State Sen. Philip C. Jimeno will not run for re-election this year, bringing to five the number of Senate Democrats who plan to step down and creating an opportunity for Republicans eager to eliminate their opponents' veto-proof majority.
Jimeno's Anne Arundel County district, which supported Gov. Robert L. Ehrlich Jr. by a 2-1 margin in 2002, is one of at least six seats in the Senate and 14 in the House of Delegates targeted by Republicans in the November elections.
The others in the Senate include two lawmakers from Anne Arundel County - James E. DeGrange Sr. and John C. Astle - as well as James Brochin of Timonium, Katherine A. Klausmeier of Perry Hall and Roy P. Dyson of Southern Maryland.
If the Republicans succeed in either the House or the Senate, the legislature that meets for the next four years could take on a decidedly different tone.
With commanding majorities in both Houses, Democrats stifled many Ehrlich initiatives and overrode many of his vetoes. Democrats now hold 33 of the 47 seats in the Senate; 29 votes are needed to override a veto or cut off a filibuster.
While Jimeno is the fifth Democrat to announce plans to leave the Senate, he is the first who represents a district where the GOP has strong prospects of making a gain.
Sens. Sharon M. Grosfeld and Leonard H. Teitelbaum of Montgomery County, Sen. Leo E. Green of Prince George's County and Sen. Paula C. Hollinger of Baltimore County all come from Democratic-leaning districts and are not seeking re-election.
Jimeno, a five-term senator and chairman of the Executive Nominations Committee, said he expects a fellow Democrat to beat any Republican opponent.
He said he has a preferred candidate to succeed him as the Democratic nominee but wouldn't identify the person except to say it was someone "from the community, who's served in the schools and knows this district and who's not a newcomer to politics."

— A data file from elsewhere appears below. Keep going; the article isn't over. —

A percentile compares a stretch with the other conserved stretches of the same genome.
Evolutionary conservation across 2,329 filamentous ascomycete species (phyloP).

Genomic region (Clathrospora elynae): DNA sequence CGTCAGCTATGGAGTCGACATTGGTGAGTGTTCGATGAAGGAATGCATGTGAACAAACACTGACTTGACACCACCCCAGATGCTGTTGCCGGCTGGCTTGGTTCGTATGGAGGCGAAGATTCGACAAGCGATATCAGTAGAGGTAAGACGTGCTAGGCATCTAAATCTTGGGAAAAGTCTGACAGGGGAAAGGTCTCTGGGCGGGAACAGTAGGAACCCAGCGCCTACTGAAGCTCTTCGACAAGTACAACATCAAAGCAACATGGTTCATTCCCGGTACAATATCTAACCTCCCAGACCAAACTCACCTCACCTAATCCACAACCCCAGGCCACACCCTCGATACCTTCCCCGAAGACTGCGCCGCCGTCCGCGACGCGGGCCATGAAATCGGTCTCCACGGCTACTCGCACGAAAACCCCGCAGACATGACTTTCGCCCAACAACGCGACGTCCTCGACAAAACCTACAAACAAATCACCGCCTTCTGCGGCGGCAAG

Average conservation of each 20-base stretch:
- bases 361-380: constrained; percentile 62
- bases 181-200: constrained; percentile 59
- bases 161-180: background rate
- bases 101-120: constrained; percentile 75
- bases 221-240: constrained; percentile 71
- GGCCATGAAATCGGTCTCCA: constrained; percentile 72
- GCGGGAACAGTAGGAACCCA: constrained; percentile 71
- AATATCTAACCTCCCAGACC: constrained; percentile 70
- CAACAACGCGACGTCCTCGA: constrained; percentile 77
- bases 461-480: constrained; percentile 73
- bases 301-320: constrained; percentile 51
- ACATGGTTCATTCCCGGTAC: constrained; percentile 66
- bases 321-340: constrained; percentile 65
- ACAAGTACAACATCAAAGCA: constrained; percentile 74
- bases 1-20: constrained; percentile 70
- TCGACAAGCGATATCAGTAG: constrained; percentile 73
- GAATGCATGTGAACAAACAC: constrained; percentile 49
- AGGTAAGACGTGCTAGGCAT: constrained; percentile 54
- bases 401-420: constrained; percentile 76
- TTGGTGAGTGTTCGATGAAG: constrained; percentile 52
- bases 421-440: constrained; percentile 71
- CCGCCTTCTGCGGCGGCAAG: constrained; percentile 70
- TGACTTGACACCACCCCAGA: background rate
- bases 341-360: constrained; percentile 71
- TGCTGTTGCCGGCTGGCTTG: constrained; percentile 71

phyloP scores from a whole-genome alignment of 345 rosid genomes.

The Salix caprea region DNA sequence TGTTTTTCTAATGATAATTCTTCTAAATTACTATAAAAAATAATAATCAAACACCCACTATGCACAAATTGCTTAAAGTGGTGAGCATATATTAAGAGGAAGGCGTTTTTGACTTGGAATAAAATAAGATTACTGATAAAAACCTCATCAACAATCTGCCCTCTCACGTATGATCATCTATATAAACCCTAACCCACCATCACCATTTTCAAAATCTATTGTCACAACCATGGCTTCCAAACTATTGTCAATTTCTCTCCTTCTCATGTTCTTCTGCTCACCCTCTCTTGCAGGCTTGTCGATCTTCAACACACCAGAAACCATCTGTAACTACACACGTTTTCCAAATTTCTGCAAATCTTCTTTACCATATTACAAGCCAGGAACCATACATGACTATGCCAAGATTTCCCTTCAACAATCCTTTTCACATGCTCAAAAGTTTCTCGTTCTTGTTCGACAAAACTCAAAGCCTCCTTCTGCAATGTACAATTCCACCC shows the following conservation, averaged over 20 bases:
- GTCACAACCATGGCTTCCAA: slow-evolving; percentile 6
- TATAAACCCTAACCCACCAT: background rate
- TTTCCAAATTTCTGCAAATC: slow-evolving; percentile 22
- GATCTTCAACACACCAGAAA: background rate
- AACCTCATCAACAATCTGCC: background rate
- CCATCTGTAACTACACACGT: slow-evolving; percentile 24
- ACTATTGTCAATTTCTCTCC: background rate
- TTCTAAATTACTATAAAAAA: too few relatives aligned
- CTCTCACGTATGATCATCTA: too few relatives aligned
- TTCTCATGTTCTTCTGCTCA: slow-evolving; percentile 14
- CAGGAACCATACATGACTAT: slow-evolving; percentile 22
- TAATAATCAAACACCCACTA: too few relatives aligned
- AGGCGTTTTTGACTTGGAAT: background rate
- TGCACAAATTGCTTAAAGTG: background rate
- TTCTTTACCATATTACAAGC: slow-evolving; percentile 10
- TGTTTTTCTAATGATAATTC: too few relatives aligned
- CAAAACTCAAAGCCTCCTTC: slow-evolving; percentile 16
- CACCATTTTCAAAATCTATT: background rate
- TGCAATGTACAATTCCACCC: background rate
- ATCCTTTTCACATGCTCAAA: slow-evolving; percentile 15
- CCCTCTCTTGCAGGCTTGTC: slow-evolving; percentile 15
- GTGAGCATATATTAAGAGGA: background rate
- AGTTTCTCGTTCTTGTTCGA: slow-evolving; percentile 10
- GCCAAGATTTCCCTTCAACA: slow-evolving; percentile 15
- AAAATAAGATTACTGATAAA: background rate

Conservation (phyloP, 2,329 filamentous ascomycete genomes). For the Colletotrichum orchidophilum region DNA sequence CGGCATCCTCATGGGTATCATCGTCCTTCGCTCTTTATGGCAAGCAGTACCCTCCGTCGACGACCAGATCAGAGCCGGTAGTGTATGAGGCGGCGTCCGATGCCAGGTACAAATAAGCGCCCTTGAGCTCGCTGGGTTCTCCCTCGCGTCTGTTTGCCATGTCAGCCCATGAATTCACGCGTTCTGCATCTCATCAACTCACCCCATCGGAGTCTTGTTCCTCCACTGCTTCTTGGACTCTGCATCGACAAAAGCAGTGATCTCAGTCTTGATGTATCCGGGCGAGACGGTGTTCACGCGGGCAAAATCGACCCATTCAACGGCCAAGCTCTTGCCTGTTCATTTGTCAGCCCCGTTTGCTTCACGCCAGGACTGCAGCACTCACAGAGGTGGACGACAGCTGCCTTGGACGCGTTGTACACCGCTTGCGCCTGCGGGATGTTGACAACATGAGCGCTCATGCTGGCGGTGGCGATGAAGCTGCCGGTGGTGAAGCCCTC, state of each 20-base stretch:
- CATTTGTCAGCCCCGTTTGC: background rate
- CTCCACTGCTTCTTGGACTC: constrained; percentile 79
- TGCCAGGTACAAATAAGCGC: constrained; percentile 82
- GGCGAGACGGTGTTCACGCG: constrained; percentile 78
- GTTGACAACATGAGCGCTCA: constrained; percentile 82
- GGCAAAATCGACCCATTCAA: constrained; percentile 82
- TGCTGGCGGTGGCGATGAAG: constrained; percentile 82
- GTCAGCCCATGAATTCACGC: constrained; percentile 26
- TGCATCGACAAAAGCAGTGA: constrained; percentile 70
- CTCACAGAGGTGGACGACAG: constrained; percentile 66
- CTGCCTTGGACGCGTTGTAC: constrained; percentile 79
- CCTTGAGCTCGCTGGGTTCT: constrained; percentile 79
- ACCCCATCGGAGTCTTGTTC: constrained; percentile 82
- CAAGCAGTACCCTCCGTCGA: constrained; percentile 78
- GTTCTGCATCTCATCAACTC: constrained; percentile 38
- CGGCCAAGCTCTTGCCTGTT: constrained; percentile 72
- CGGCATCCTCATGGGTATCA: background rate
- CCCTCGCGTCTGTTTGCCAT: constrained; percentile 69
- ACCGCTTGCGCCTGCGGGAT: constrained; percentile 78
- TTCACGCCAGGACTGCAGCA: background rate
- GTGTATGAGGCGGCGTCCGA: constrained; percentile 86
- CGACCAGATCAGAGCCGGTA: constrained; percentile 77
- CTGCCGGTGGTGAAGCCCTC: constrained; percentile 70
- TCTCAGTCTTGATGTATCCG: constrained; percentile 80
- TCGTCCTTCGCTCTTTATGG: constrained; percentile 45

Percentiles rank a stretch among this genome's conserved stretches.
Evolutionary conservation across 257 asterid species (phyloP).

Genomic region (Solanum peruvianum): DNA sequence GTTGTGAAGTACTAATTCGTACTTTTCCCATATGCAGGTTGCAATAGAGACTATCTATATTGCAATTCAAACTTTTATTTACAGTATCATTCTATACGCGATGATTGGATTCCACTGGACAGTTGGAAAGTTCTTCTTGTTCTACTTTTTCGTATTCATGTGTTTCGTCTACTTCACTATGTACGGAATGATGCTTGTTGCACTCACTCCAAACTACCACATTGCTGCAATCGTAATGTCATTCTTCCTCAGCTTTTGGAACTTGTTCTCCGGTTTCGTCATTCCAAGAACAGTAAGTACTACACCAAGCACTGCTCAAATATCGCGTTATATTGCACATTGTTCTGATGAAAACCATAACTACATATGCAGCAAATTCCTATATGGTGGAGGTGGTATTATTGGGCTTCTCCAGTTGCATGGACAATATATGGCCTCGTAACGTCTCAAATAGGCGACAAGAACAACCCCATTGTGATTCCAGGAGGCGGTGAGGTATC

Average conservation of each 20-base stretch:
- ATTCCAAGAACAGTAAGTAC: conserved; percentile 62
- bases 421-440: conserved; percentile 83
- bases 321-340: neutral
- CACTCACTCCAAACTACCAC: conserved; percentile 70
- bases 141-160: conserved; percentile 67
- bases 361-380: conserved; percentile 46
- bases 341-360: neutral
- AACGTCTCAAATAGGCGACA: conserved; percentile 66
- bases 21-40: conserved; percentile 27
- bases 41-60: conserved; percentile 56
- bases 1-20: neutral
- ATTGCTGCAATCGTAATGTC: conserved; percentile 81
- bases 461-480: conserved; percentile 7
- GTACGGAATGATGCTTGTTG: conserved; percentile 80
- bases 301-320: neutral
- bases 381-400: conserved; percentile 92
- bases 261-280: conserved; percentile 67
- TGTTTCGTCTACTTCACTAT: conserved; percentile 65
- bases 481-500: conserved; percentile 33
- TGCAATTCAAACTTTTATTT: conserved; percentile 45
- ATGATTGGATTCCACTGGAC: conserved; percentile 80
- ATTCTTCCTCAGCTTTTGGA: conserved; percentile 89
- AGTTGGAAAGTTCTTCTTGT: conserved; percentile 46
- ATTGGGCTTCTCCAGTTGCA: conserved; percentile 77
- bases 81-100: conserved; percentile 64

Jimeno, 58, said his decision had nothing to do with Republican gains in his district, but his comments reflected the challenge that will face any Democrat in the county.
"I always wanted to know when it was time to go, and to go on my own terms. I didn't want to get beat out," he said. "We probably could have won, but it's time to go home."
Republican said the pressure they are putting on Democratic candidates in vulnerable districts is working.
"Democrats are aware of that, and some of them are scared. District 31 is an example," said John Gibson, executive director of the state Republican Party. "It's a district that no matter what the senator decided to do, we would have fielded a canidate with a strong opportunity to gain the seat."
Senate President Thomas V. Mike Miller said Jimeno's district is one where Democrats have fared poorly in state and national elections but have won on the local level because of the popularity of candidates such as Jimeno.
Jimeno was elected 28 years ago as a delegate on a shoestring budget cobbled together by bake sales and raffles, using grass-roots campaigning to beat an incumbent. He was elected to the Senate in 1985.
Jimeno said the political climate in Annapolis has changed drastically over the years.
"It used to be that you fought hard in the election and went to Annapolis and worked together," he said. "There were never the bitter type of partisan politics and mean-spirited distortions that we have now."
Sun reporters Phillip McGowan and Andrew Green contributed to this article.